Agriculture

Wed
20
Oct

What's Up at the USDA Office?

Fall Considerations for Soil Health
by LuAnn Rolling, District Conservationist

There are several things that producers can do this fall when considering trying to improve their overall soil health. A dry fall and early harvest takes some of the pressure off emptying manure storage structures before winter. It’s tempting to want to apply as soon as possible. However, it pays to postpone land application until soil temperatures drop below 50 degrees. Cooler soils maximize nitrogen availability and minimize its loss - whether applying anhydrous ammonia or ammonia-laden manure. That saves money.

Wed
20
Oct

New resources examine economics of mortality in swine operations

Profitable pig production depends on getting finished pigs to market, with costs below market price.

Lowering mortality rates can improve potential profitability. However, experienced pig producers know that mortality is a cost — by its very nature and by efforts to reduce it.

In a recent article in Ag Decision Maker, Russ Euken, swine specialist with Iowa State University Extension and Outreach, and Lee Schulz, extension livestock economist, take a look at some of the different factors that can affect the cost of mortality.

Wed
20
Oct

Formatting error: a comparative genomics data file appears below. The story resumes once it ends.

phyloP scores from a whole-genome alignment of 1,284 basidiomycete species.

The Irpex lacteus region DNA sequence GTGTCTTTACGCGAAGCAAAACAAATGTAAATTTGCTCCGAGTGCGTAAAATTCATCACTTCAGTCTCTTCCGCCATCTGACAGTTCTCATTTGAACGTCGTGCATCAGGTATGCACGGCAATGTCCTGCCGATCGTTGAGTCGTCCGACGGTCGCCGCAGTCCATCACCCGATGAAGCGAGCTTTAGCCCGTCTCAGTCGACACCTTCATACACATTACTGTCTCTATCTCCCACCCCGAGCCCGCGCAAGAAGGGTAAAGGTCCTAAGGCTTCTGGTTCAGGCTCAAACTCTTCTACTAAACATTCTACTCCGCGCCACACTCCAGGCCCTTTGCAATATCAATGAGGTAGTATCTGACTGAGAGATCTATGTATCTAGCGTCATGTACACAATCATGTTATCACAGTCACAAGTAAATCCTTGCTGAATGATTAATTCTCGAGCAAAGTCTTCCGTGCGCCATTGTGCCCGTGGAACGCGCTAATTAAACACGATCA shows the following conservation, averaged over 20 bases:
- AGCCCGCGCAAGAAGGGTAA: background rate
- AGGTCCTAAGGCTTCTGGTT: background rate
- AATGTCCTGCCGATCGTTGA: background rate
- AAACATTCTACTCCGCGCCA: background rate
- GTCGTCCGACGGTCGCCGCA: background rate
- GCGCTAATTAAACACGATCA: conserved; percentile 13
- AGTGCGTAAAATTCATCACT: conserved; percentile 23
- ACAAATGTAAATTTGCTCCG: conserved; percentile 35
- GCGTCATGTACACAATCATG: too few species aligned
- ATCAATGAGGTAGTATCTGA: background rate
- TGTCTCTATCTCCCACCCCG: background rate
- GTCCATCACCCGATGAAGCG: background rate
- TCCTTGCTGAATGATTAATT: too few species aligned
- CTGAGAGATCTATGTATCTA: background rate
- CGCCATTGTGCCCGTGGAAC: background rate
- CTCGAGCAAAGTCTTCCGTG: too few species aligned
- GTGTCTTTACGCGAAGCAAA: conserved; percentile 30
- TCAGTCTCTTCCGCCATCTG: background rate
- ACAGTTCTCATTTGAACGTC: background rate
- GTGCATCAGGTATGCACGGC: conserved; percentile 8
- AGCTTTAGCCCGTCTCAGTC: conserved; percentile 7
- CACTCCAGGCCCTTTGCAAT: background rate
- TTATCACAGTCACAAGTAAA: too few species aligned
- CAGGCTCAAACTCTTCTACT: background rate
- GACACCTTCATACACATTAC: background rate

Pro-Ag Outlook and Management Webinar Series set for November

Five sessions on the issues affecting Iowa agriculture into 2022

The Iowa State University Extension and Outreach farm management team will hold its annual Pro-Ag Outlook and Management program via five webinars, scheduled for Nov. 1-5.

The goal of the program is to provide agribusiness leaders a concise evaluation of current market conditions, opportunities and challenges, and expected trends in crop and livestock income potential and management considerations heading into a new year.

Producers will hear about the COVID-19 and post-COVID-19 impact on farm markets, and what might lie ahead as the U.S. and the world continue to recover.

Wed
13
Oct

What's Up at the USDA Office?

Upcoming Deadlines/Dates
October 15: Pandemic Assistance for Timber Harvesters and Haulers

USDA Offers Disaster Assistance for Producers Facing Inclement Weather
Severe weather events create significant challenges and often result in catastrophic loss for agricultural producers. Despite every attempt to mitigate risk, your operation may suffer losses. USDA offers several programs to help with recovery.

Wed
13
Oct

Soybean cyst nematode management involves good soil sampling


Soil testing ... Submitted photo.

Publication helps farmers understand how to check for soybean cyst nematode

Fall is always a good time for soil tests, and following the hot, dry summer of 2021, this is also a good time to test for soybean cyst nematode.

“Soybean cyst nematode, unfortunately, loves hot, dry soil so I am expecting higher than ever numbers from fall samples,” said Greg Tylka, professor in plant pathology and microbiology at Iowa State University.

SCN is a small, unsegmented plant-parasitic roundworm that attacks the roots of soybeans.

The nematode is the most economically significant pest of soybeans in Iowa and has been found in all 99 Iowa counties, according to Iowa State University Extension and Outreach. Infested soybean plants often show no symptoms other than reduced yield.

Wed
06
Oct

What's Up at the USDA Office?

Upcoming Deadlines/Dates
October 12: Coronavirus Food Assistance 2 (CFAP2)
October 15: Pandemic Assistance for Timber Harvesters and Haulers

Tar Spot in Allamakee County
by LuAnn Rolling, District Conservationist